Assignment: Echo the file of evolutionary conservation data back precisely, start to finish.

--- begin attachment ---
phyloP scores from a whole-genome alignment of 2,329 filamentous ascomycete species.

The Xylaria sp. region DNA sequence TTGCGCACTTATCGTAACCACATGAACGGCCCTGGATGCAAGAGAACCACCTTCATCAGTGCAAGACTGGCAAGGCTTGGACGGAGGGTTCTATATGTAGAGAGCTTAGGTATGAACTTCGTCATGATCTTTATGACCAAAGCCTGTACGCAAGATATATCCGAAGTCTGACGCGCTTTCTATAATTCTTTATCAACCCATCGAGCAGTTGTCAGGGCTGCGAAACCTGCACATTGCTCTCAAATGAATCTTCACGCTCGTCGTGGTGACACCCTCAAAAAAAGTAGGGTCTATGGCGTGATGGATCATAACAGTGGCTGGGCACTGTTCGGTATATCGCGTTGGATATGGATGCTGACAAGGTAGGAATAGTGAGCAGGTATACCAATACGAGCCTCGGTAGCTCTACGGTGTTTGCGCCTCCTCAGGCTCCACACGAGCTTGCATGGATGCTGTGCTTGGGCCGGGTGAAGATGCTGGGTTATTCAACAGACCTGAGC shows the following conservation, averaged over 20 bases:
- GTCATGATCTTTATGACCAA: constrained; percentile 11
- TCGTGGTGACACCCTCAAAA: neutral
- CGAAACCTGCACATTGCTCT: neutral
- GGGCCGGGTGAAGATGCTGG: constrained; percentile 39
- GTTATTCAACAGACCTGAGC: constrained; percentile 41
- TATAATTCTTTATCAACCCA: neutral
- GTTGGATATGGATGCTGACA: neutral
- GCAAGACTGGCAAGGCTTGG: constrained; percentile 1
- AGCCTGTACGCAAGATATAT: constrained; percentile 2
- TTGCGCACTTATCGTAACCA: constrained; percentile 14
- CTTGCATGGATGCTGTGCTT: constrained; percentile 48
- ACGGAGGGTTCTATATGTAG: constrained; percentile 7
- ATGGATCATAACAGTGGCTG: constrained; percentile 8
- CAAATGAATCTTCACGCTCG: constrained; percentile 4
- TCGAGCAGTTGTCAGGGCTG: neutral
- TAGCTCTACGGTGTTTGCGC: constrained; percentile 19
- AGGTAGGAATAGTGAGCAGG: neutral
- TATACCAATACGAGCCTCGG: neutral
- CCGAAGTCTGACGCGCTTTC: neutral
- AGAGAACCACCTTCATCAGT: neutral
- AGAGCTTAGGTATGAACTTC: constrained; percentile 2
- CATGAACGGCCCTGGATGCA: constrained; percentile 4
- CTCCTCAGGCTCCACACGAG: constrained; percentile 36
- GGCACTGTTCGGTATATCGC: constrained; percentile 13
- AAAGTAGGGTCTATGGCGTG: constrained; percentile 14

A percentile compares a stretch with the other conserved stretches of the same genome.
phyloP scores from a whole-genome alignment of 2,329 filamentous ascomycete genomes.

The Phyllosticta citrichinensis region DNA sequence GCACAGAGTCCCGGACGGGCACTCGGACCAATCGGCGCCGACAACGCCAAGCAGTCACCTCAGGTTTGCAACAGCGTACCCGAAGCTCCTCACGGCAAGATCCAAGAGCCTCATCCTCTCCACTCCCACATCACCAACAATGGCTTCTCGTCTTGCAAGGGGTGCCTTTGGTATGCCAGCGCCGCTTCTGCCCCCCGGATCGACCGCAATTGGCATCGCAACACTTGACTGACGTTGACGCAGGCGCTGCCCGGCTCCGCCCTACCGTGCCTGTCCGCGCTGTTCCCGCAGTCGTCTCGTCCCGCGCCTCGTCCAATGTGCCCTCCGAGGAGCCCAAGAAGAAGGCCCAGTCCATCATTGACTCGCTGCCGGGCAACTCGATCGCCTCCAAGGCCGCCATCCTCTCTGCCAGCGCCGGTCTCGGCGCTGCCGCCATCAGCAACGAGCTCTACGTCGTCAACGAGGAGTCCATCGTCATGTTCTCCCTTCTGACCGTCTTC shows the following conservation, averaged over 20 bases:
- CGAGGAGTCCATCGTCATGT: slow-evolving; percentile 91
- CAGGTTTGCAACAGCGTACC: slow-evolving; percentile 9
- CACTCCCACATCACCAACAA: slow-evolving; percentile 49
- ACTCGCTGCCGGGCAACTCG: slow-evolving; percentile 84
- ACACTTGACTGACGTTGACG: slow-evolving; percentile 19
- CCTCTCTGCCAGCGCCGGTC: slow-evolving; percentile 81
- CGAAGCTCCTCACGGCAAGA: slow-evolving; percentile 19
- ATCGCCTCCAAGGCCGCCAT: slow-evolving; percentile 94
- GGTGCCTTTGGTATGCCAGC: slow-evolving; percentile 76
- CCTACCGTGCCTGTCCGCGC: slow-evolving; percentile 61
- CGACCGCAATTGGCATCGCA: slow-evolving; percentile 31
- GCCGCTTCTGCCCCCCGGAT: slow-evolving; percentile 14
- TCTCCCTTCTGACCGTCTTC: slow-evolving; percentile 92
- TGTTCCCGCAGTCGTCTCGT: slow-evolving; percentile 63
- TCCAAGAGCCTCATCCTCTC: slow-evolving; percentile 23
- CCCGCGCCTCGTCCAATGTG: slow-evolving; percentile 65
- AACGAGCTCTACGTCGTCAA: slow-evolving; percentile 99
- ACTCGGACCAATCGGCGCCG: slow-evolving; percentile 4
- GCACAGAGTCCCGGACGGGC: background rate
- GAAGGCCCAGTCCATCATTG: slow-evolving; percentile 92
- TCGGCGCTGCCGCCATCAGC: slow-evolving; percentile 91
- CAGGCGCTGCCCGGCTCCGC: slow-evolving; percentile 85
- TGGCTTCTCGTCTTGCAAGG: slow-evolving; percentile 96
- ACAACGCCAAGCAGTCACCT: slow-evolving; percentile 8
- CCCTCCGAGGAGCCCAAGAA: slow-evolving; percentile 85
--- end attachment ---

phyloP scores from a whole-genome alignment of 2,329 filamentous ascomycete species.

The Xylaria sp. region DNA sequence TTGCGCACTTATCGTAACCACATGAACGGCCCTGGATGCAAGAGAACCACCTTCATCAGTGCAAGACTGGCAAGGCTTGGACGGAGGGTTCTATATGTAGAGAGCTTAGGTATGAACTTCGTCATGATCTTTATGACCAAAGCCTGTACGCAAGATATATCCGAAGTCTGACGCGCTTTCTATAATTCTTTATCAACCCATCGAGCAGTTGTCAGGGCTGCGAAACCTGCACATTGCTCTCAAATGAATCTTCACGCTCGTCGTGGTGACACCCTCAAAAAAAGTAGGGTCTATGGCGTGATGGATCATAACAGTGGCTGGGCACTGTTCGGTATATCGCGTTGGATATGGATGCTGACAAGGTAGGAATAGTGAGCAGGTATACCAATACGAGCCTCGGTAGCTCTACGGTGTTTGCGCCTCCTCAGGCTCCACACGAGCTTGCATGGATGCTGTGCTTGGGCCGGGTGAAGATGCTGGGTTATTCAACAGACCTGAGC shows the following conservation, averaged over 20 bases:
- GTCATGATCTTTATGACCAA: constrained; percentile 11
- TCGTGGTGACACCCTCAAAA: neutral
- CGAAACCTGCACATTGCTCT: neutral
- GGGCCGGGTGAAGATGCTGG: constrained; percentile 39
- GTTATTCAACAGACCTGAGC: constrained; percentile 41
- TATAATTCTTTATCAACCCA: neutral
- GTTGGATATGGATGCTGACA: neutral
- GCAAGACTGGCAAGGCTTGG: constrained; percentile 1
- AGCCTGTACGCAAGATATAT: constrained; percentile 2
- TTGCGCACTTATCGTAACCA: constrained; percentile 14
- CTTGCATGGATGCTGTGCTT: constrained; percentile 48
- ACGGAGGGTTCTATATGTAG: constrained; percentile 7
- ATGGATCATAACAGTGGCTG: constrained; percentile 8
- CAAATGAATCTTCACGCTCG: constrained; percentile 4
- TCGAGCAGTTGTCAGGGCTG: neutral
- TAGCTCTACGGTGTTTGCGC: constrained; percentile 19
- AGGTAGGAATAGTGAGCAGG: neutral
- TATACCAATACGAGCCTCGG: neutral
- CCGAAGTCTGACGCGCTTTC: neutral
- AGAGAACCACCTTCATCAGT: neutral
- AGAGCTTAGGTATGAACTTC: constrained; percentile 2
- CATGAACGGCCCTGGATGCA: constrained; percentile 4
- CTCCTCAGGCTCCACACGAG: constrained; percentile 36
- GGCACTGTTCGGTATATCGC: constrained; percentile 13
- AAAGTAGGGTCTATGGCGTG: constrained; percentile 14

A percentile compares a stretch with the other conserved stretches of the same genome.
phyloP scores from a whole-genome alignment of 2,329 filamentous ascomycete genomes.

The Phyllosticta citrichinensis region DNA sequence GCACAGAGTCCCGGACGGGCACTCGGACCAATCGGCGCCGACAACGCCAAGCAGTCACCTCAGGTTTGCAACAGCGTACCCGAAGCTCCTCACGGCAAGATCCAAGAGCCTCATCCTCTCCACTCCCACATCACCAACAATGGCTTCTCGTCTTGCAAGGGGTGCCTTTGGTATGCCAGCGCCGCTTCTGCCCCCCGGATCGACCGCAATTGGCATCGCAACACTTGACTGACGTTGACGCAGGCGCTGCCCGGCTCCGCCCTACCGTGCCTGTCCGCGCTGTTCCCGCAGTCGTCTCGTCCCGCGCCTCGTCCAATGTGCCCTCCGAGGAGCCCAAGAAGAAGGCCCAGTCCATCATTGACTCGCTGCCGGGCAACTCGATCGCCTCCAAGGCCGCCATCCTCTCTGCCAGCGCCGGTCTCGGCGCTGCCGCCATCAGCAACGAGCTCTACGTCGTCAACGAGGAGTCCATCGTCATGTTCTCCCTTCTGACCGTCTTC shows the following conservation, averaged over 20 bases:
- CGAGGAGTCCATCGTCATGT: slow-evolving; percentile 91
- CAGGTTTGCAACAGCGTACC: slow-evolving; percentile 9
- CACTCCCACATCACCAACAA: slow-evolving; percentile 49
- ACTCGCTGCCGGGCAACTCG: slow-evolving; percentile 84
- ACACTTGACTGACGTTGACG: slow-evolving; percentile 19
- CCTCTCTGCCAGCGCCGGTC: slow-evolving; percentile 81
- CGAAGCTCCTCACGGCAAGA: slow-evolving; percentile 19
- ATCGCCTCCAAGGCCGCCAT: slow-evolving; percentile 94
- GGTGCCTTTGGTATGCCAGC: slow-evolving; percentile 76
- CCTACCGTGCCTGTCCGCGC: slow-evolving; percentile 61
- CGACCGCAATTGGCATCGCA: slow-evolving; percentile 31
- GCCGCTTCTGCCCCCCGGAT: slow-evolving; percentile 14
- TCTCCCTTCTGACCGTCTTC: slow-evolving; percentile 92
- TGTTCCCGCAGTCGTCTCGT: slow-evolving; percentile 63
- TCCAAGAGCCTCATCCTCTC: slow-evolving; percentile 23
- CCCGCGCCTCGTCCAATGTG: slow-evolving; percentile 65
- AACGAGCTCTACGTCGTCAA: slow-evolving; percentile 99
- ACTCGGACCAATCGGCGCCG: slow-evolving; percentile 4
- GCACAGAGTCCCGGACGGGC: background rate
- GAAGGCCCAGTCCATCATTG: slow-evolving; percentile 92
- TCGGCGCTGCCGCCATCAGC: slow-evolving; percentile 91
- CAGGCGCTGCCCGGCTCCGC: slow-evolving; percentile 85
- TGGCTTCTCGTCTTGCAAGG: slow-evolving; percentile 96
- ACAACGCCAAGCAGTCACCT: slow-evolving; percentile 8
- CCCTCCGAGGAGCCCAAGAA: slow-evolving; percentile 85